Abrahamsen isn't sure. "Chinese readers are unusually willing to read on mobile devices and other screens, and so the model works," he says. "For this model to work in the west, western readers would have to own devices that they'd be willing to read large quantities of text on. So far, cellphones and computer screens have not fit the bill. The proliferation of more comfortable readers might change that."
However, the game has changed because people are willing to read on smartphones now in the west.
The top authors in China make as much as 5 million dollars per year using this micropaymnet model and taking secondary income from their IPs. http://www.buchmesse.de/images/fbm/dokumente-ua-pdfs/2015/buchmarkt_china_2015_en_52061.pdf
In my home country, the top web serial authors make as much as 1 million dollars per year through this freemium "micropayment" model.
If you want to learn about the discussion around this model among western authors, please check out the following kboards discussion: http://www.kboards.com/index.php?topic=228198.0
Few excerpts from there..
"Online literature made available via sites like Qidian tends to begin as serialised fiction thatreaders can access without any charge. Once a series becomes popular, it is converted into 'VIP content' and readers are required to pay to read the latest instalments. The price of online paid reading is extremely low by Western standards, as illustrated below, and revenue is split between authors and website operators."
"Shanda, launched in 2008, was innovative in a number of ways, not the least of which was enabling Chinese writers to freely publish online and monetize their work through micropayments from readers as well as rights and licensing deals. As of 2010, it commanded 71.5% of the Chinese reading market (according to Iresearch).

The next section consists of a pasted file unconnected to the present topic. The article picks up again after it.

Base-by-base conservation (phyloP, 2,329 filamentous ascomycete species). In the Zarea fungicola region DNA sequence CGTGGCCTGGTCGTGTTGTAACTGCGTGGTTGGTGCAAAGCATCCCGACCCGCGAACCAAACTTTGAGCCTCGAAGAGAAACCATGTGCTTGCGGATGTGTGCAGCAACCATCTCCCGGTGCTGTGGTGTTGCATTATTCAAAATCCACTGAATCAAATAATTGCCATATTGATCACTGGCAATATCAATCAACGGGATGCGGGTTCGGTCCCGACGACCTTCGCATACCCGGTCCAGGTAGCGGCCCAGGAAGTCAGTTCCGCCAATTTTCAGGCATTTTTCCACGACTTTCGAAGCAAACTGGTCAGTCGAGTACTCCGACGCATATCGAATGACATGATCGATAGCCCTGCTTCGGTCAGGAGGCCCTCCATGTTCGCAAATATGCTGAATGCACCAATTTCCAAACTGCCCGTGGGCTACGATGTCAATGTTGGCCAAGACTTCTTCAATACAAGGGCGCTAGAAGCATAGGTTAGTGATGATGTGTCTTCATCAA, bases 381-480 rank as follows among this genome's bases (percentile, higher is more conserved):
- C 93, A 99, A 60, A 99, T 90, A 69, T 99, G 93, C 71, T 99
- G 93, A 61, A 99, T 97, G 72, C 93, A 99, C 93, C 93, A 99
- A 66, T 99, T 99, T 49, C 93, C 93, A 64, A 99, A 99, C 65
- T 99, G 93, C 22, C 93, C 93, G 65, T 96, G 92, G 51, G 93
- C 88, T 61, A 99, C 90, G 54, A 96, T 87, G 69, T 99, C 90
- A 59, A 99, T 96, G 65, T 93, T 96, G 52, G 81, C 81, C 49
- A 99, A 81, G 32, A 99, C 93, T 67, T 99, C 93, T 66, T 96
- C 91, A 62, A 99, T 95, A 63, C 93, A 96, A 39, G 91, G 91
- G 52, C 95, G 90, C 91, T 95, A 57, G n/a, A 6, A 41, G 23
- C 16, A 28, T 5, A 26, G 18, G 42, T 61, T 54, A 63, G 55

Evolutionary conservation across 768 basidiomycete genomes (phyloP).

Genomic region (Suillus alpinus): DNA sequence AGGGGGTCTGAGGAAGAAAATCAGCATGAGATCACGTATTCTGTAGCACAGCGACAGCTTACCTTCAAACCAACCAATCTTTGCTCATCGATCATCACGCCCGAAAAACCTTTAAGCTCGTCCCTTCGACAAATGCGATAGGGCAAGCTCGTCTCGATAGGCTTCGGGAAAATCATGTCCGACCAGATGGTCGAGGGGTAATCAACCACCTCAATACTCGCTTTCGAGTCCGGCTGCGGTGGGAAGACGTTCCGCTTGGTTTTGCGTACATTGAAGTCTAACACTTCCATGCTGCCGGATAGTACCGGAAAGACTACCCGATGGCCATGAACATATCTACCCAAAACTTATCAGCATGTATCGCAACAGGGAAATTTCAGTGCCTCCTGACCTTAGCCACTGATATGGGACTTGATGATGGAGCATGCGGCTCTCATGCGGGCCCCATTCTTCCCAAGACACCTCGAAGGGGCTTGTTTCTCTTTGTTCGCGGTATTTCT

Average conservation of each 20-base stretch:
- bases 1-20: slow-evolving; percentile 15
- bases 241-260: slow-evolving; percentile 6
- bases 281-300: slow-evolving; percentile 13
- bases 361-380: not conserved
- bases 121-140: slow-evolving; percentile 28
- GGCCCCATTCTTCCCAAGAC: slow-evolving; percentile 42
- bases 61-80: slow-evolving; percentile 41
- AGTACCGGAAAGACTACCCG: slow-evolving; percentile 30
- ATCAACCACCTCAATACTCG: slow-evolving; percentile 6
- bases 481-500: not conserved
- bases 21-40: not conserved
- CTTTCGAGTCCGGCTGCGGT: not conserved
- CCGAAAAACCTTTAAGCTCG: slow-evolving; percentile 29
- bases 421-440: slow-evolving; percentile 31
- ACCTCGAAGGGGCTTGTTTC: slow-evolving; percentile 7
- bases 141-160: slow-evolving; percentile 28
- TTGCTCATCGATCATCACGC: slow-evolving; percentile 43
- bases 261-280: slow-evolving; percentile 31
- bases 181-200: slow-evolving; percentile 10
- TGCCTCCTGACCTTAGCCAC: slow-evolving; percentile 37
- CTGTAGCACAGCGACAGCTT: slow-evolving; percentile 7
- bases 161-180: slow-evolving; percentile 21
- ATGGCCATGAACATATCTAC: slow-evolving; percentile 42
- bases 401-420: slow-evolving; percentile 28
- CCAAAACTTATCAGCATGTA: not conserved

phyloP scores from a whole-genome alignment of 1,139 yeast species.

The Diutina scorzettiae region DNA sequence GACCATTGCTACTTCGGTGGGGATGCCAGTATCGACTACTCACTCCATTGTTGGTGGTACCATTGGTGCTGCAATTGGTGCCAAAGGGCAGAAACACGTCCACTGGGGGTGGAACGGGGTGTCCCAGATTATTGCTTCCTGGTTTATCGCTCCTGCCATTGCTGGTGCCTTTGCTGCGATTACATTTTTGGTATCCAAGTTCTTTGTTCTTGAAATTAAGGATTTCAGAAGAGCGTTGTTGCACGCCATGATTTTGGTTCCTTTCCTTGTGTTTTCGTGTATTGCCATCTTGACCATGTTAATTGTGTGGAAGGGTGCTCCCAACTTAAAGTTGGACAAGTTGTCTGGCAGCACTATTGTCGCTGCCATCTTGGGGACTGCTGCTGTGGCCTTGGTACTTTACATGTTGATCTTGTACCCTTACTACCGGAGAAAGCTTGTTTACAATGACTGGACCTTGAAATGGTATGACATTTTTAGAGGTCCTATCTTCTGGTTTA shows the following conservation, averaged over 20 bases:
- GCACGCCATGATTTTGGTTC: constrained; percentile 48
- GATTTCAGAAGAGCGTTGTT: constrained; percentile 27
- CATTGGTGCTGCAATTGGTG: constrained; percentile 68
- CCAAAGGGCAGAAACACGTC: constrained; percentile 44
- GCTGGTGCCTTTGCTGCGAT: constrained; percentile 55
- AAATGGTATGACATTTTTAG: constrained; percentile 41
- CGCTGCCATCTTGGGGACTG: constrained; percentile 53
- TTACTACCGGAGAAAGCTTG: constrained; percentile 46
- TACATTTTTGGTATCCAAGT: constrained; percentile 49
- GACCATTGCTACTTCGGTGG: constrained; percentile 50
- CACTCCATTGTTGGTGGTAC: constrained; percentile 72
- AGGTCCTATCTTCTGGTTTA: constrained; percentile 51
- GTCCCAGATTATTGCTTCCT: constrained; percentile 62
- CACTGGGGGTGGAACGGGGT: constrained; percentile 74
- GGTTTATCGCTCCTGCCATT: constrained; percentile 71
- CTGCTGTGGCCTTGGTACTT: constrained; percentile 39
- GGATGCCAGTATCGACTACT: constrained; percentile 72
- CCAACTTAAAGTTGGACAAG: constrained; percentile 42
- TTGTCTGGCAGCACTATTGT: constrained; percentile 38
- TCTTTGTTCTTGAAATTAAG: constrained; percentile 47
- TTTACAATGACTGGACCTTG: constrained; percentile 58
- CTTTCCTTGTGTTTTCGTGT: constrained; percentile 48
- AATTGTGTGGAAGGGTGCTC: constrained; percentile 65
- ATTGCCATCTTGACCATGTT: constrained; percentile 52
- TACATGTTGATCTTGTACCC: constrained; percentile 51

...Think of Qidian as similar Wattpad but one that generate vastly more revenue and authors are compensated for their writing....
Chinese web-writers are self publishers. The only middle man between the authors and the readers are the novel hosting sites. The authors own all the rights and some authors publish their works on multiple web novel hosting sites to gain more audience. Though some do go exclusive. Revenue is split between the novel hosting site and the author.
...'In fact, there are now so many web-writers in China (in the millions) that they are now "ranked," both by their earnings and number of fans.
On the lowest level is the ordinary writer, also "known as poor guy (or poor guy writer)." They have a limited number of fans, and their work is seldom recommended to others. Their annual income is around 1,000 yuan.
Next up are the Xiaoshen (low rank god) writers with a fan base of more than 100,000 and annual earnings of more than 100,000 yuan ($16,100). One step further up the ladder are the dashen (super god) class of writers with earnings of more than 1 million yuan ($161,200) with fans counted in the millions as well. At the very top of the tier are the 20-30 web writers known as platinum authors or zhigaoshen (the Supreme God) class of writers. The 2014 Chinese web-writers list ranks Tangjiasanshao first, with earnings of 50 million yuan (around $8.06 million) per year from royalties, while second and third on the list both raked in more than 25 million yuan ($4.03 million) each."
..."The ebook market in China evolve totally differently from the U.S./Europe. Instead of ebookstores, it's web novels. In addition, the young generation in China are now reading through web novels. When they publish, it is likely they will do it the same way."
Hopefully, this gives some context to what we are doing. Anyone can make their own blog and create a Paypal button. Even, they can open their own Patreon account and get funded that way.
However, it's a very desktop solution, and we are a mobile app business. We feel that the future of smartphone reading is going to be shaped by serial writers because their content make sense for smartphone screens. We will focus entirely on building a great mobile reading, consumption, micropayment and social experience within our app.
Please shoot me more questions - [email protected]
I am also happy to do an AMA as well.